Effects of the Particulate Matter₂.₅ (PM₂.₅) on Lipoprotein Metabolism, Uptake and Degradation, and Embryo Toxicity.

Kim JY, Lee EY, Choi I, Kim J, Cho KH - Mol. Cells (2015)

Survivability of embryo in water containing PM2.5 water extract. (A) Survival graph of waterborne exposure to PM2.5 and LPS for 120 h. (B) Representative photo of embryos from stereoscopy and fluorospectroscopy. Impairment of skeletal development was observed by stereospectroscopy.
© Copyright Policy
Related In: Results  -  Collection

License
Show All Figures
getmorefigures.php?uid=PMC4697001&req=5

f5-molce-38-12-1096: Survivability of embryo in water containing PM2.5 water extract. (A) Survival graph of waterborne exposure to PM2.5 and LPS for 120 h. (B) Representative photo of embryos from stereoscopy and fluorospectroscopy. Impairment of skeletal development was observed by stereospectroscopy.
Mentions: Waterborne exposure to PM2.5 in the presence of LPS (final 20 ppm) resulted in rapid death of zebrafish embryos in a dose-dependent manner (Fig. 5A). Embryos exposed to 3 and 30 ppm of PM2.5 solution for 120 h showed 80% and 65% survivability, respectively, whereas embryos treated with LPS alone and blank showed 95% and 100% survivability. As shown in Fig. 6, content in the embryo abdomen, a marker of developmental speed, was significantly reduced by 48% and 60% upon exposure to 3 and 30 ppm of PM2.5, respectively, compared to the control. These results suggest that embryonic survivability was more dependent on PM2.5 rather than LPS, a ubiquitous serum endotoxin. Developmental speed, as determined by melanin content, was attenuated upon exposure to PM2.5 in a dose-dependent manner.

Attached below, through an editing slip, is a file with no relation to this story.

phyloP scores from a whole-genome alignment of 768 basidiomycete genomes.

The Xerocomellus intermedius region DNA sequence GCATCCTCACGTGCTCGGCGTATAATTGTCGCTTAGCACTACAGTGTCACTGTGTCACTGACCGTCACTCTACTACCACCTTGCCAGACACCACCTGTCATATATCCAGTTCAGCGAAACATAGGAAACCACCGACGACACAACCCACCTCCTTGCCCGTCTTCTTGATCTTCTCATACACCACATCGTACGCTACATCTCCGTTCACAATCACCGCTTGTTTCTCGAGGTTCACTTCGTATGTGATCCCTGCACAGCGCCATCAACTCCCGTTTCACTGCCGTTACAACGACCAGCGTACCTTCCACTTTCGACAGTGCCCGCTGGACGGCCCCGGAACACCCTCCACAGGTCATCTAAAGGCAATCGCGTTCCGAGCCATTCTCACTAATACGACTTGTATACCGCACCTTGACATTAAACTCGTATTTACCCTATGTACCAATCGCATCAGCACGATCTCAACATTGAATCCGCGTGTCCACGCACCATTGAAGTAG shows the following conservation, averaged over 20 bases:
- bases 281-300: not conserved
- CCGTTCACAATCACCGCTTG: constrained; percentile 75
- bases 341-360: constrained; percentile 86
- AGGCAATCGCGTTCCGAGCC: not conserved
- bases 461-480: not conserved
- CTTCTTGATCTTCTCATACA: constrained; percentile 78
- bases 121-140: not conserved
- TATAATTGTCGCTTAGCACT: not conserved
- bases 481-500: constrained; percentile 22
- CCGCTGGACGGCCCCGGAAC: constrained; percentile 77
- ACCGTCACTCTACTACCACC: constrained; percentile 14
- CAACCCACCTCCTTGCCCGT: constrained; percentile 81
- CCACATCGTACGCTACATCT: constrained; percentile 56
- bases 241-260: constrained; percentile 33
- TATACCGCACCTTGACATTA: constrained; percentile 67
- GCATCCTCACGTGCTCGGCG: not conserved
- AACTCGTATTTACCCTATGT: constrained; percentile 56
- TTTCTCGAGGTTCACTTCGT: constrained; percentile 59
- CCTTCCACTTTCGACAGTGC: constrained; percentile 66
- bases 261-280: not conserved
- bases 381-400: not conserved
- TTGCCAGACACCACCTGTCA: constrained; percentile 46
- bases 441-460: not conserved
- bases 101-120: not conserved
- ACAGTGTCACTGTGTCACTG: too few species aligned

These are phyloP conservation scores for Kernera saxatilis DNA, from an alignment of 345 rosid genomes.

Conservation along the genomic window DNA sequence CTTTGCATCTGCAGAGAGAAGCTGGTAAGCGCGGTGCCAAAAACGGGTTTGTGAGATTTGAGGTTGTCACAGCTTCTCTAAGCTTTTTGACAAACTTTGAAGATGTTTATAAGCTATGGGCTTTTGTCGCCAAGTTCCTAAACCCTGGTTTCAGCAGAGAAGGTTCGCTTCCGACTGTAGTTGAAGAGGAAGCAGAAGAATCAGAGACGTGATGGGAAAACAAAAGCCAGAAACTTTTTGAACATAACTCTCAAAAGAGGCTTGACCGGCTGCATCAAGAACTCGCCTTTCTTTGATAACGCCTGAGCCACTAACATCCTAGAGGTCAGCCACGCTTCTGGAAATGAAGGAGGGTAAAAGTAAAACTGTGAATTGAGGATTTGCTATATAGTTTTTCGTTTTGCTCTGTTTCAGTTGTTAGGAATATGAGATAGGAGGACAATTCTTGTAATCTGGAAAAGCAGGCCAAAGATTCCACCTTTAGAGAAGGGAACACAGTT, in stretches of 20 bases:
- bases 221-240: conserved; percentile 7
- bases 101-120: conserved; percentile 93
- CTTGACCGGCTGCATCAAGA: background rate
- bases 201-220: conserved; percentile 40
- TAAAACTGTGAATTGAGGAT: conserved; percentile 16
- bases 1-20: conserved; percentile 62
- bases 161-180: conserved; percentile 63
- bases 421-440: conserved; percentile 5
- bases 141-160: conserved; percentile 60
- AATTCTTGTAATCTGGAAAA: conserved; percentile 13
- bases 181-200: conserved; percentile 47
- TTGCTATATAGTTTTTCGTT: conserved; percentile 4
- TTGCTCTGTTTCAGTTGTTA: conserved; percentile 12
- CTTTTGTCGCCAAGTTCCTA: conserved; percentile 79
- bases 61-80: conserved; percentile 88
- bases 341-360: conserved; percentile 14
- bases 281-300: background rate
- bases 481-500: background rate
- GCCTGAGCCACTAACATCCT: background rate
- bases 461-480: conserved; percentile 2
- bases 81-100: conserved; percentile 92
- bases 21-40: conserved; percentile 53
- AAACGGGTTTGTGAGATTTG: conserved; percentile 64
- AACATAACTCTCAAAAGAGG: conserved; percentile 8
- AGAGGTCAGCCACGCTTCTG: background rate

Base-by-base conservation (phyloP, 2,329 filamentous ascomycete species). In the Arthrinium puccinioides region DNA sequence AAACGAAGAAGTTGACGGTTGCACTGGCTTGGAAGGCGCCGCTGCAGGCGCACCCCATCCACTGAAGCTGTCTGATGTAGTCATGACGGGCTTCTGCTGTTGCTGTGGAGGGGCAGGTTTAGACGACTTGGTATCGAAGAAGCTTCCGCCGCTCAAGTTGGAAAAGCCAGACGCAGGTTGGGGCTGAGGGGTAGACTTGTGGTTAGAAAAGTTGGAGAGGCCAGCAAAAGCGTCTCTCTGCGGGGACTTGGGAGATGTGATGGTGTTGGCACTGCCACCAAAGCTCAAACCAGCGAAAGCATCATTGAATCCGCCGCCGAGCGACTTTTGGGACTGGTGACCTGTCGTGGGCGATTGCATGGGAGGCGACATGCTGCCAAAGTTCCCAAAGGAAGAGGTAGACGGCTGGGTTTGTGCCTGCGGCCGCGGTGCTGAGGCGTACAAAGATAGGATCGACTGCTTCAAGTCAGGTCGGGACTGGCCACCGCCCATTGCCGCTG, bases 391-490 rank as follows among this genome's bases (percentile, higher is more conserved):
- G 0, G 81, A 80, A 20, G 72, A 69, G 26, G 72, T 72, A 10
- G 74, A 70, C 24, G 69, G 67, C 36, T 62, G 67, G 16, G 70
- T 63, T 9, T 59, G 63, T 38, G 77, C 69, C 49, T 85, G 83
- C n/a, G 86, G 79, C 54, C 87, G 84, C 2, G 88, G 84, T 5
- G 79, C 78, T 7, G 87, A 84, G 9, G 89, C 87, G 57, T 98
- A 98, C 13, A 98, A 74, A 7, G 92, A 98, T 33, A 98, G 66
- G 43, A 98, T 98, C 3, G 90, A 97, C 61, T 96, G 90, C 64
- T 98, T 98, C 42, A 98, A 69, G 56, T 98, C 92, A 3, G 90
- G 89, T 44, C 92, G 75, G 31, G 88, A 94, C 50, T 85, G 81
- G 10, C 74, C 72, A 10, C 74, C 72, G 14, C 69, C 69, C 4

Bottom Line: In the current study, we investigated the putative physiological effects of aqueous PM2.5 solution on lipoprotein metabolism.PM2.5 extract resulted in degradation and aggregation of high-density lipoprotein (HDL) as well as low-density lipoprotein (LDL); apoA-I in HDL aggregated and apo-B in LDL disappeared.In conclusion, water extract of PM2.5 induced oxidative stress as a precursor to cardiovascular toxicity, skin cell senescence, and embryonic toxicity via aggregation and proteolytic degradation of serum lipoproteins.

View Article: PubMed Central - PubMed

Affiliation: School of Biotechnology, Korea.

ABSTRACT
Particulate matter2.5 (PM2.5) is notorious for its strong toxic effects on the cardiovascular, skin, nervous, and reproduction systems. However, the molecular mechanism by which PM2.5 aggravates disease progression is poorly understood, especially in a water-soluble state. In the current study, we investigated the putative physiological effects of aqueous PM2.5 solution on lipoprotein metabolism. Collected PM2.5 from Seoul, Korea was dissolved in water, and the water extract (final 3 and 30 ppm) was treated to human serum lipoproteins, macrophages, and dermal cells. PM2.5 extract resulted in degradation and aggregation of high-density lipoprotein (HDL) as well as low-density lipoprotein (LDL); apoA-I in HDL aggregated and apo-B in LDL disappeared. PM2.5 treatment (final 30 ppm) also induced cellular uptake of oxidized LDL (oxLDL) into macrophages, especially in the presence of fructose (final 50 mM). Uptake of oxLDL along with production of reactive oxygen species was accelerated by PM2.5 solution in a dose-dependent manner. Further, PM2.5 solution caused cellular senescence in human dermal fibroblast cells. Microinjection of PM2.5 solution into zebrafish embryos induced severe mortality accompanied by impairment of skeletal development. In conclusion, water extract of PM2.5 induced oxidative stress as a precursor to cardiovascular toxicity, skin cell senescence, and embryonic toxicity via aggregation and proteolytic degradation of serum lipoproteins.

No MeSH data available.


Related in: MedlinePlus